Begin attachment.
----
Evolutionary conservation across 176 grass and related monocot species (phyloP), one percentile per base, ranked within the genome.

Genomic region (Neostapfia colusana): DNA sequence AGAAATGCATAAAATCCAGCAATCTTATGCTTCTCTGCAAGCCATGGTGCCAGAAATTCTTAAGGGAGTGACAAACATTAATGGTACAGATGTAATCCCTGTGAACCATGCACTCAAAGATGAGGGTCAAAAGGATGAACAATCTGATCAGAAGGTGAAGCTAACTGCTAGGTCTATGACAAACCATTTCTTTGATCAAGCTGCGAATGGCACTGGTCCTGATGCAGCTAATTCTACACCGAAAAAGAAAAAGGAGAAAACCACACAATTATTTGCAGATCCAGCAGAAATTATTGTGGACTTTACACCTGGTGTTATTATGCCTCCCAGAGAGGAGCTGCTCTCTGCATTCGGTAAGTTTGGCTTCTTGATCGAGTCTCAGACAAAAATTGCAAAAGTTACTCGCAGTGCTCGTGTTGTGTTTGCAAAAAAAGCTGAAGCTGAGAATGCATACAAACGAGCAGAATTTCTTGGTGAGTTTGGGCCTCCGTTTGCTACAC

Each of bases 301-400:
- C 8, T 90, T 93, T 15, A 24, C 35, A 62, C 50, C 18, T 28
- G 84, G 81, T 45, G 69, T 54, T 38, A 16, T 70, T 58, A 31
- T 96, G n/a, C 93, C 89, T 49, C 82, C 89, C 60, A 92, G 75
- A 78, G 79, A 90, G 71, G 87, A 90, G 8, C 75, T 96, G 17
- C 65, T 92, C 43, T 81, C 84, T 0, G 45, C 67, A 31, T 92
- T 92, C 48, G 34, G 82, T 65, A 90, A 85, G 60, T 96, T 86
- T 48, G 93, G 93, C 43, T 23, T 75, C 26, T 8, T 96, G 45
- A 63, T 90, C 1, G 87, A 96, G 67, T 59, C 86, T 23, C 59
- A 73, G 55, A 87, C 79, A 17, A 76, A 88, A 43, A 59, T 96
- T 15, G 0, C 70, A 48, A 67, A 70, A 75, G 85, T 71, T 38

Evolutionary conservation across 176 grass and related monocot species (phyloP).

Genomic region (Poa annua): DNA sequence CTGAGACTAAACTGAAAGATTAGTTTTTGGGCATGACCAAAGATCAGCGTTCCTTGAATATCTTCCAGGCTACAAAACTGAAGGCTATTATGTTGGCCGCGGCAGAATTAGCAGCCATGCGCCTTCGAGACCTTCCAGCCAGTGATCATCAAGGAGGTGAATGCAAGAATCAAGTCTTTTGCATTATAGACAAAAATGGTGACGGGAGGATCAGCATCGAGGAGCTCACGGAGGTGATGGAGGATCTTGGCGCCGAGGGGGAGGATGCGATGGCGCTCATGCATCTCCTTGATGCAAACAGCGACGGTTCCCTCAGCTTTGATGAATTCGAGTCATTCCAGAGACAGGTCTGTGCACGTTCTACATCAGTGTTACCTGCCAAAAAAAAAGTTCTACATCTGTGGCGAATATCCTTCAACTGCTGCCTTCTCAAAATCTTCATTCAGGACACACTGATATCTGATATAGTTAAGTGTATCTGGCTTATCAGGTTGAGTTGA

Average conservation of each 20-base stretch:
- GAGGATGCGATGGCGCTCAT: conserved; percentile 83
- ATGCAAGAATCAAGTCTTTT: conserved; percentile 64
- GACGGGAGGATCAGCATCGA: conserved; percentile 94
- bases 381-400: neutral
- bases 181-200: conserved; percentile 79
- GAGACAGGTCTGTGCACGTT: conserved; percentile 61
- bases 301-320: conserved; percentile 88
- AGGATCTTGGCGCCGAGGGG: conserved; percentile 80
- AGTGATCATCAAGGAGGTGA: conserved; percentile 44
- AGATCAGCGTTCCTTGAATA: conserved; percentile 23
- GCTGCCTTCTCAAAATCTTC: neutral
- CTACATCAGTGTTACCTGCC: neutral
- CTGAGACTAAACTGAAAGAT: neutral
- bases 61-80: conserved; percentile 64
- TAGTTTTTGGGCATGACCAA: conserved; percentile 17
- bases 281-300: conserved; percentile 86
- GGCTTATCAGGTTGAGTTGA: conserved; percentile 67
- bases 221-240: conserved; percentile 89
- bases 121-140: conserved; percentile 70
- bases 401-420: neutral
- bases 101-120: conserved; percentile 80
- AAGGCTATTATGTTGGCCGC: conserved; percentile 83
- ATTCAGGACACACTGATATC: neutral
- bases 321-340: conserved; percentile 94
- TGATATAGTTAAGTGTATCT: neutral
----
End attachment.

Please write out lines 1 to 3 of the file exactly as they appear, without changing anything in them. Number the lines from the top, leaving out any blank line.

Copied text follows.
Evolutionary conservation across 176 grass and related monocot species (phyloP), one percentile per base, ranked within the genome.

Genomic region (Neostapfia colusana): DNA sequence AGAAATGCATAAAATCCAGCAATCTTATGCTTCTCTGCAAGCCATGGTGCCAGAAATTCTTAAGGGAGTGACAAACATTAATGGTACAGATGTAATCCCTGTGAACCATGCACTCAAAGATGAGGGTCAAAAGGATGAACAATCTGATCAGAAGGTGAAGCTAACTGCTAGGTCTATGACAAACCATTTCTTTGATCAAGCTGCGAATGGCACTGGTCCTGATGCAGCTAATTCTACACCGAAAAAGAAAAAGGAGAAAACCACACAATTATTTGCAGATCCAGCAGAAATTATTGTGGACTTTACACCTGGTGTTATTATGCCTCCCAGAGAGGAGCTGCTCTCTGCATTCGGTAAGTTTGGCTTCTTGATCGAGTCTCAGACAAAAATTGCAAAAGTTACTCGCAGTGCTCGTGTTGTGTTTGCAAAAAAAGCTGAAGCTGAGAATGCATACAAACGAGCAGAATTTCTTGGTGAGTTTGGGCCTCCGTTTGCTACAC

Each of bases 301-400: